5 / 5 (2) Oct 12, 2017
We could have sent a probe for only slightly more than the launch of a geosynchronous satellite, **but** the relative motion of the two objects mean that they would pass each other in a fraction of a second. Any attempt at a "landing" would simply be a high velocity impact that nothing we've ever developed could withstand.

One of the reasons that we spend multiple years to send a probe to an asteroid is to allow it to get up to speed. Ion engines have a high specific impulse but the acceleration imparted is minuscule, it takes years to catch up to an asteroid.
3.7 / 5 (3) Oct 12, 2017
ow much would it cost to send a "sprint" probe

i don't think you appreciate the relative velocities involved (to which a probe would have to be accelerated to do anything meaningful with such an object)

'Sprint' is not something you do in space.
not rated yet Oct 12, 2017
You could easily launch up a bunch of solar wind propelled cube sats to investigate our surrounding neighborhood. Just have them in a constant figure eight between Earth and the Moon to build up speed by gravity assists.
not rated yet Oct 12, 2017
'Sprint' is not something you do in space
I dunno this sounds like a sprint of sorts

"The notional mission trajectory, shown in Figure 2(b), departs Earth on August 2, 2019 with an Earth departure C3 energy of 11.99 km2/s2 and intercepts the NEA 121.41 days later with a relative velocity at intercept of 11.5 km/s and an approach phase angle of 3.04◦. The small approach phase angle places the Sun nearly behind the spacecraft during terminal approach, providing excellent natural illumination of the target. The trajectory design for the spacecraft requires only 58 m/s of ∆V for deterministic and statistical mid-course correction maneuvers, calibration burns, ACS maneuvers, and terminal guidance phase maneuvers, which include maneuver execution errors and relative navigation uncertainties." -NASA
a "landing" would simply be a high velocity impact
-A lot you can do on approach.
5 / 5 (2) Oct 13, 2017
You could easily launch up a bunch of solar wind propelled cube sats to investigate our surrounding neighborhood.

Flybys to get a gravity assist aren't done willy nilly. You have to plan these ahead (and you have to be sorta in the right direction. Asteroids can come from all over the place)

The thing is: you don't need speed, you need velocity (difference between a scalar and a vector). Just going fast isn't enough. You have to go fast in the right direction. Gravity assist only works in the direction of the body you're using as the assist. Ifthe Moon isn't going inthe direction of the asteroid then you can't use it.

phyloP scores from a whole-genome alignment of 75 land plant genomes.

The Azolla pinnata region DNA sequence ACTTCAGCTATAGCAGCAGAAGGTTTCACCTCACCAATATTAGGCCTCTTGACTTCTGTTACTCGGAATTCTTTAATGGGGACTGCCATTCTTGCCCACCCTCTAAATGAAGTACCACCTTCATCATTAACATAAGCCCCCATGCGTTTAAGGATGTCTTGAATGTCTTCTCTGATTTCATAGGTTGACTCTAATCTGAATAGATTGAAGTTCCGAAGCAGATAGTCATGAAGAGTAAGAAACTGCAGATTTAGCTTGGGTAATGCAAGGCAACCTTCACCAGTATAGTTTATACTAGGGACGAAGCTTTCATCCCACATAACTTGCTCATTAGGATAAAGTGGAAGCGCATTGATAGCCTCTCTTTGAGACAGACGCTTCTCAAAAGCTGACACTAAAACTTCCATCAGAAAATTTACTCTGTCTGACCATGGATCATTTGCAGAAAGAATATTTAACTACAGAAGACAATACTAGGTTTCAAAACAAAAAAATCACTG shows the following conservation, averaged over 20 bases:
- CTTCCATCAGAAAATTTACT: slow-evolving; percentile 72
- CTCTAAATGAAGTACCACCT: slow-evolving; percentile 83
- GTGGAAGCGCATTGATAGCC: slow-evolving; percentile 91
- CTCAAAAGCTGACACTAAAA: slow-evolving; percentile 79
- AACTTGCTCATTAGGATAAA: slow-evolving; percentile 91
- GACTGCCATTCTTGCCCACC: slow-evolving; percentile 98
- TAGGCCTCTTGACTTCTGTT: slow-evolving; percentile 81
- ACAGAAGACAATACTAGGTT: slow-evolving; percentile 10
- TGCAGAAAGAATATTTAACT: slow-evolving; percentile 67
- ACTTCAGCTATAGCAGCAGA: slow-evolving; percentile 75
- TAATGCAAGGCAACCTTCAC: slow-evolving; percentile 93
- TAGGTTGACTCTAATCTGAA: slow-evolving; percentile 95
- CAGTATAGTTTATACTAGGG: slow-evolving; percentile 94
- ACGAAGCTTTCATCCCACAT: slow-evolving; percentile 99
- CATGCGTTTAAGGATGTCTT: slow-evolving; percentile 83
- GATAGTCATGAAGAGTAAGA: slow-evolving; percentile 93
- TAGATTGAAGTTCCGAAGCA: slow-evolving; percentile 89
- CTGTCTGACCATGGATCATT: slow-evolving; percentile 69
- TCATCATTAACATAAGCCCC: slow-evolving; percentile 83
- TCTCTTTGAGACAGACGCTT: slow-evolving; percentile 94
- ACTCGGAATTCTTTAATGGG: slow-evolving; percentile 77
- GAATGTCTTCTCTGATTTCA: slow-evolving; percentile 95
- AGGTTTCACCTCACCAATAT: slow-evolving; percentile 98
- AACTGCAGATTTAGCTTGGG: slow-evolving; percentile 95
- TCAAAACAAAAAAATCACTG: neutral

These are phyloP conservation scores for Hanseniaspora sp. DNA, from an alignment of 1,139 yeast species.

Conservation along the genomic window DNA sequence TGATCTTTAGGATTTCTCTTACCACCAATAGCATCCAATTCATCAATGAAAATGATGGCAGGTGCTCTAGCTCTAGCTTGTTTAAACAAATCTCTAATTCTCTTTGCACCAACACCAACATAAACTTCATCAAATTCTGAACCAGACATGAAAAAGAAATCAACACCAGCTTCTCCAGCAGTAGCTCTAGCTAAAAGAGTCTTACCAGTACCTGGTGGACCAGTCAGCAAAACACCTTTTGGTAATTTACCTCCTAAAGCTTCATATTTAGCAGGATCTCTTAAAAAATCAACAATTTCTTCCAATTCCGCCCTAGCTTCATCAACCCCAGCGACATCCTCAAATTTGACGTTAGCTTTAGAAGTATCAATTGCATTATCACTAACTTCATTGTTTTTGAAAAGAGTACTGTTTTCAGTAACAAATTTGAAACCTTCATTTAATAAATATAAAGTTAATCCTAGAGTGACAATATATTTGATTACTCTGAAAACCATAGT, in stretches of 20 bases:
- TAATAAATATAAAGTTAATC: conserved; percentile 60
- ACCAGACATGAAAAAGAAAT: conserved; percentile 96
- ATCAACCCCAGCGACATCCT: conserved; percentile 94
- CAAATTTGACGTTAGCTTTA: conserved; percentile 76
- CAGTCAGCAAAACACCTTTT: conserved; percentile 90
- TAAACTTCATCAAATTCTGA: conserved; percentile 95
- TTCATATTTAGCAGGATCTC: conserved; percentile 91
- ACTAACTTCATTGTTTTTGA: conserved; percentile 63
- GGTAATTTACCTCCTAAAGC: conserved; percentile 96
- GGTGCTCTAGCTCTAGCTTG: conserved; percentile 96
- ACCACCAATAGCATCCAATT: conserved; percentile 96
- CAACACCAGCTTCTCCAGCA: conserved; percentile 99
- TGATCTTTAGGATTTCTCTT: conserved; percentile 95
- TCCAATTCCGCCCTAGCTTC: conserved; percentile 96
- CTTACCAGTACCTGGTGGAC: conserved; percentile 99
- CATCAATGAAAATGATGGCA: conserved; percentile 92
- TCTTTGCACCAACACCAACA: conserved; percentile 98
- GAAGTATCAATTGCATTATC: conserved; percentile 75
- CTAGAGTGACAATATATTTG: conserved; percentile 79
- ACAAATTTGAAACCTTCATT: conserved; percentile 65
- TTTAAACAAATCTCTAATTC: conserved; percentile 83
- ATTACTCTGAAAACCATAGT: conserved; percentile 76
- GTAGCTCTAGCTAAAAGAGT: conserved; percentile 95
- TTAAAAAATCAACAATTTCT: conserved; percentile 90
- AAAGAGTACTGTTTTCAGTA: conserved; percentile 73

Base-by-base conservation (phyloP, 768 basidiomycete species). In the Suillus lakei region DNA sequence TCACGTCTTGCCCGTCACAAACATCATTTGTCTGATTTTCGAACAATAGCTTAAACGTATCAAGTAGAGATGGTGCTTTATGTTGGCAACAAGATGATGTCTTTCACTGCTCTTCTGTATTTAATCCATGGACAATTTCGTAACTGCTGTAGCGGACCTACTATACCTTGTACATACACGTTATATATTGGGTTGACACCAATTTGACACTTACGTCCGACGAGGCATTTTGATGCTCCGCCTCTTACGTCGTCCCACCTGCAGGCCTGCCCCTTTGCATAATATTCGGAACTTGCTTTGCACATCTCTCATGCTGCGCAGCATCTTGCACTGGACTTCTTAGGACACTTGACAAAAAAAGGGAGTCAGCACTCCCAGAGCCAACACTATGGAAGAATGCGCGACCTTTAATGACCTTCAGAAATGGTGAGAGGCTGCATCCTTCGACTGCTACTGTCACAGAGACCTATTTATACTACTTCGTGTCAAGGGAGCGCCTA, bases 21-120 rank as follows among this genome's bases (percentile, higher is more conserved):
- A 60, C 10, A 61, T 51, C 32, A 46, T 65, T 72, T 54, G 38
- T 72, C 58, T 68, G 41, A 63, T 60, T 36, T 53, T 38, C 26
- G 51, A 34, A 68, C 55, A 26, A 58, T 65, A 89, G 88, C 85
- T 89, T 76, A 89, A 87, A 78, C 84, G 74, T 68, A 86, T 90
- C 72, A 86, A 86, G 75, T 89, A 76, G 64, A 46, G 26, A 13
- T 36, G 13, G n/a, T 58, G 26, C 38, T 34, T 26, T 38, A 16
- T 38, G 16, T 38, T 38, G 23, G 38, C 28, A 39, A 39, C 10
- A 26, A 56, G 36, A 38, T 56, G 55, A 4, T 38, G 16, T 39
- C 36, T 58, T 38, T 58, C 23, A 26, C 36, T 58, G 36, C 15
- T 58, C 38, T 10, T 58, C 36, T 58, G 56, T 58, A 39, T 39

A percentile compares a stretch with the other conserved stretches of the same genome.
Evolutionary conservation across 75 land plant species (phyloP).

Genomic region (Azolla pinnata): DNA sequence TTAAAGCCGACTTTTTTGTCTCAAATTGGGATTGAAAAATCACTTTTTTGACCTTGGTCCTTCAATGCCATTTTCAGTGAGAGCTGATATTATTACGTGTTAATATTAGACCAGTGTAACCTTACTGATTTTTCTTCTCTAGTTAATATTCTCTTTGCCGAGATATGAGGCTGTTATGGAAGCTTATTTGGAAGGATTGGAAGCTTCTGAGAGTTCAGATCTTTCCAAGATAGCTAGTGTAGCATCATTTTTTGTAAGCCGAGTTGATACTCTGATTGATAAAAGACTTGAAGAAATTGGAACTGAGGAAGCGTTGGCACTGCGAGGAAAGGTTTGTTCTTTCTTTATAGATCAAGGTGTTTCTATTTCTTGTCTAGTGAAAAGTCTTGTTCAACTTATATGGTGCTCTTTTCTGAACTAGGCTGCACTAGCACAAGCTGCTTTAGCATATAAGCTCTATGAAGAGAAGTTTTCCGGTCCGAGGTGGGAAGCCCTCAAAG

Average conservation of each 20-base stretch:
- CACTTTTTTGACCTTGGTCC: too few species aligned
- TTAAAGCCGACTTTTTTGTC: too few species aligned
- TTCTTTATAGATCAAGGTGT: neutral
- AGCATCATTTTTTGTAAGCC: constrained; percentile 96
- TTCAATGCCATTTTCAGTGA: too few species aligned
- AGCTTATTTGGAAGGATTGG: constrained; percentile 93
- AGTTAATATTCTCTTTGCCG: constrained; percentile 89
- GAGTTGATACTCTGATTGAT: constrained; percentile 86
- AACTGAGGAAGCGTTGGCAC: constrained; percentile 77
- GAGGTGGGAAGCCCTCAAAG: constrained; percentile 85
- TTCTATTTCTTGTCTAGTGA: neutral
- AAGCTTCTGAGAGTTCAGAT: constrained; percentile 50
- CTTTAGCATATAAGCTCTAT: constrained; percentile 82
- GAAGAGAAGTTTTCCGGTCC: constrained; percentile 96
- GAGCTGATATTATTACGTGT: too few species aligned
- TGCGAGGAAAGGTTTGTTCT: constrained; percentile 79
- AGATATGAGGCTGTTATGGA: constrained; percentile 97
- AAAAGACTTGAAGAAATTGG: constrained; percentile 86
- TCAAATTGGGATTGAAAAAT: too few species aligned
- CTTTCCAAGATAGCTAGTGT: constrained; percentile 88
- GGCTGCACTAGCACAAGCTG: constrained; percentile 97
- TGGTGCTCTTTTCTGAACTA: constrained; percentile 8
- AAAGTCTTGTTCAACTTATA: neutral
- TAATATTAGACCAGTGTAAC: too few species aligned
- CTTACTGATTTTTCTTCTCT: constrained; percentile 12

Also: as soon as you go too fast you tend to leave the Earth's vicinity. Asteroids come in at - on average - 25km/s (and up to something like 70km/s) relative velocity to Earth.
But at 11km/s you already have escape velocity from Earth. So 'preparing' by speeding sats up on the off chance they'll be needed doesn't really work.
not rated yet Oct 13, 2017
That's why you have a bunch of cubesats in constant rotation, so you have one ready to break off formation at a moments notice in any direction.
5 / 5 (3) Oct 13, 2017 doesn't work that way. Look at the numbers
Cubesats also don't have the type of fuel on board that says "Oh...I need to make a flyby of the Moon at a moment's prob"

Space is big. Really big. A LOT bigger than you seem to think.
not rated yet Oct 16, 2017
at a moment's notice

"A photonic laser thruster (PLT) is a concept for space propulsion that works on the principle of a photon-pushed sail, generating thrust directly from the momentum of a photon from a laser reflected from a mirror... Photonic laser thrusters have a very high specific impulse, and can permit spacecraft to reach much higher speeds that approach a fraction of the light speed... In addition, a small 1U CubeSat satellite was propelled and stopped in simulated zero-gravity. The laser power of the trapped photon beam exceeded 500 kW, which was powered by a 500 W laser. The concept is proposed for beaming thrust from a conventional heavy "tanker" vehicle to a more expensive, lightweight mission vehicle..."

-cubesats are ideal for sprints.